Graduate and professional students who are victims of sexual assault will soon have access to a new confidential support group, organized by the Sexual Harassment and Assault Response & Education Center.
Lyvonne Briggs DIV ’12, who worked with SHARE Director Carole Goldberg to create the group, said she hopes the new initiative will provide a place where graduate and professional school students can comfortably discuss and cope with sexual assault experiences. The new group comes as SHARE works to expand its influence on campus and serve as a primary resource for students facing issues of sexual misconduct.
“To be a graduate and professional school student at [Yale], you’re under so much pressure, and those pressures are exacerbated by any type of internal struggles that may be going on caused by sexual assault,” Briggs said. “If you have a 25-page paper due, and you keep having flashbacks about getting raped two years ago, you just can’t focus.”
Briggs said she hopes the program will begin by March after Goldberg conducts initial interviews with participants — a standard procedure for students seeking SHARE’s services. She added that she expects the group to meet twice per month on different weekdays to accommodate interested students’ schedules.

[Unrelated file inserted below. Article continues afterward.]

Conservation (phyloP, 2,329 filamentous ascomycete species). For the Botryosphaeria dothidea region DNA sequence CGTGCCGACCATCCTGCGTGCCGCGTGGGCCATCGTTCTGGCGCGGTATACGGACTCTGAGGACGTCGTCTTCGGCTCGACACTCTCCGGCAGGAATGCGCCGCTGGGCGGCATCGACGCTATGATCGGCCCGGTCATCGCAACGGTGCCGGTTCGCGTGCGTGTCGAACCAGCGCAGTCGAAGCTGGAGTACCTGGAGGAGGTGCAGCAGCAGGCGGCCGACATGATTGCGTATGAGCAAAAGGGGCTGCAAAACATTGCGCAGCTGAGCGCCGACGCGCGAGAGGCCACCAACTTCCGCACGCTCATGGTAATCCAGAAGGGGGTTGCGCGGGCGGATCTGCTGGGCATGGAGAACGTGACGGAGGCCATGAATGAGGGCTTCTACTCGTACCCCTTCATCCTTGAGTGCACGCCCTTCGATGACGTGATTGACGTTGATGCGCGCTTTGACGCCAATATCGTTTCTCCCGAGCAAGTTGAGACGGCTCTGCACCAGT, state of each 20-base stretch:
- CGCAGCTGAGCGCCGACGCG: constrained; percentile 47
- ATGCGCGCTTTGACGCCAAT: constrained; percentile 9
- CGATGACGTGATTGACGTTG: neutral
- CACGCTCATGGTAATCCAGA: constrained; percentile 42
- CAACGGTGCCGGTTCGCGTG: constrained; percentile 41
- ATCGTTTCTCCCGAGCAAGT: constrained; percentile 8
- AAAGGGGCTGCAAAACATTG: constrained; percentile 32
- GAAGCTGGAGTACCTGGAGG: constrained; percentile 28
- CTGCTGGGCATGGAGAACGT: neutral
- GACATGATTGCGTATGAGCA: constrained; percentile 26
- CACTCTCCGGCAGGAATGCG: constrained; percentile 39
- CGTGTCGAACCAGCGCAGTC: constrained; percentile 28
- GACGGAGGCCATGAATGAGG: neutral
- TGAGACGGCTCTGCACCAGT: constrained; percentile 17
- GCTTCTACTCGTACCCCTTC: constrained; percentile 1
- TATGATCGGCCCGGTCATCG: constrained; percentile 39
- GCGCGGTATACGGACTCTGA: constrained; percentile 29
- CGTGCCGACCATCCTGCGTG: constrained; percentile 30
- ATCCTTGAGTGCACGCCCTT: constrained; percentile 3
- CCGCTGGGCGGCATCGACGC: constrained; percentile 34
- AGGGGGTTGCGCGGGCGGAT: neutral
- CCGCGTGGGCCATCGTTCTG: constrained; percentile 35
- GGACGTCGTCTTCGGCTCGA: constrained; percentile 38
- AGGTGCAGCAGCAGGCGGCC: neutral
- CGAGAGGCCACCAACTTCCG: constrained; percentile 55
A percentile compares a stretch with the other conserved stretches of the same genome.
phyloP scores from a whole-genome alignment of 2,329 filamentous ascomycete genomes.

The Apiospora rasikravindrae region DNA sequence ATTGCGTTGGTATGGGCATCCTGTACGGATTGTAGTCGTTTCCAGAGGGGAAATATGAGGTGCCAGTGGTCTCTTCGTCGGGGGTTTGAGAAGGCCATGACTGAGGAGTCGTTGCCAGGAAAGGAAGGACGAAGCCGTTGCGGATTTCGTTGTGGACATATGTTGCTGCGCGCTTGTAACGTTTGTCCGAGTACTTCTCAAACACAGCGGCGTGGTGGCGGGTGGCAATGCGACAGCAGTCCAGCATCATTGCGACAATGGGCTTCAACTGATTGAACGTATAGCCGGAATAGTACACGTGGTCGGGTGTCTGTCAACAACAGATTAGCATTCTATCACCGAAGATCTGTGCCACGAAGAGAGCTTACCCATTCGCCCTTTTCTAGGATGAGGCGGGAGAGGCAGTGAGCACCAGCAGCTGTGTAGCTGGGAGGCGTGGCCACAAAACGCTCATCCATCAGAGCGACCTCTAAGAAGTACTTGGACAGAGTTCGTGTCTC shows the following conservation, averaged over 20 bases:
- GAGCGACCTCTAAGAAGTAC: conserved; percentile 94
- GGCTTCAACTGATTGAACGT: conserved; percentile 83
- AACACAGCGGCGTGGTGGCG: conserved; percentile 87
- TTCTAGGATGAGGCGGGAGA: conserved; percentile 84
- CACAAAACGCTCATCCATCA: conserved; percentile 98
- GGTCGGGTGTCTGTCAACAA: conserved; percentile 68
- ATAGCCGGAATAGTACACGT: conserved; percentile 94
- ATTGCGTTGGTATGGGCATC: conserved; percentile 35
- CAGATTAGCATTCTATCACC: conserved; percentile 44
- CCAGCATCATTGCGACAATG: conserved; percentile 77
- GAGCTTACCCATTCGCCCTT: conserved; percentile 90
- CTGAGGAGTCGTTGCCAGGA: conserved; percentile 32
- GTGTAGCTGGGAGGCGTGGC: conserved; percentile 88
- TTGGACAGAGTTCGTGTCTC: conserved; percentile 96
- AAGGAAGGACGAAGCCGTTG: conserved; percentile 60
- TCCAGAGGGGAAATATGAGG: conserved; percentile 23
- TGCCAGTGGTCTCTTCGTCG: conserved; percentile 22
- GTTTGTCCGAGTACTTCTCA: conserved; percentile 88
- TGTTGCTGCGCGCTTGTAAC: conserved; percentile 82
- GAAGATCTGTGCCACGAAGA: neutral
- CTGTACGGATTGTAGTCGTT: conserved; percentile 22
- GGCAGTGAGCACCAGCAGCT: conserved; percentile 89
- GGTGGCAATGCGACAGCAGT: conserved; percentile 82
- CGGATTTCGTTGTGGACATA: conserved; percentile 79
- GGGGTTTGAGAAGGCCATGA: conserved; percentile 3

Briggs said the group will be led by a licensed therapist and provide a sense of community that is often hard to find in the graduate and professional schools. Whereas undergraduates have immediate access to a larger community through the residential college system, she said students at other schools might have trouble finding a similar layer of support.
“I know a lot of times, people can go to a hospital or some type of doctor’s office and feel a little clammed up or uncomfortable, or not as free,” she said. “Our space is different because it’s not going to be quite as ‘clinical.’”
Briggs said she approached Goldberg about the possibility of creating a sexual assault support group late last month, adding that she thought the group would help students recognize that they are not alone in their struggles with overcoming past experiences of sexual assault.
Sean McAvoy DIV ’11, who worked with Briggs to reach out to Goldberg and is an assistant director of admissions and recruitment at the Divinity School, said he and Briggs were surprised SHARE did not already offer a similar support group.
“It was one of those things that we thought should be there,” McAvoy said. “A lot of sexual assault victims feel alone, and they really shouldn’t.”
The University has offered various sexual assault support groups since 2000, Goldberg said, but they were generally formed in response to student requests. She added that she would be open to creating a similar support group for undergraduates if any expressed interest.
Thirteen of the 52 sexual misconduct complaints brought to University officials from July 1 to Dec. 31 last year were filed by graduate and professional school students, according to a recent report released by Deputy Provost Stephanie Spangler.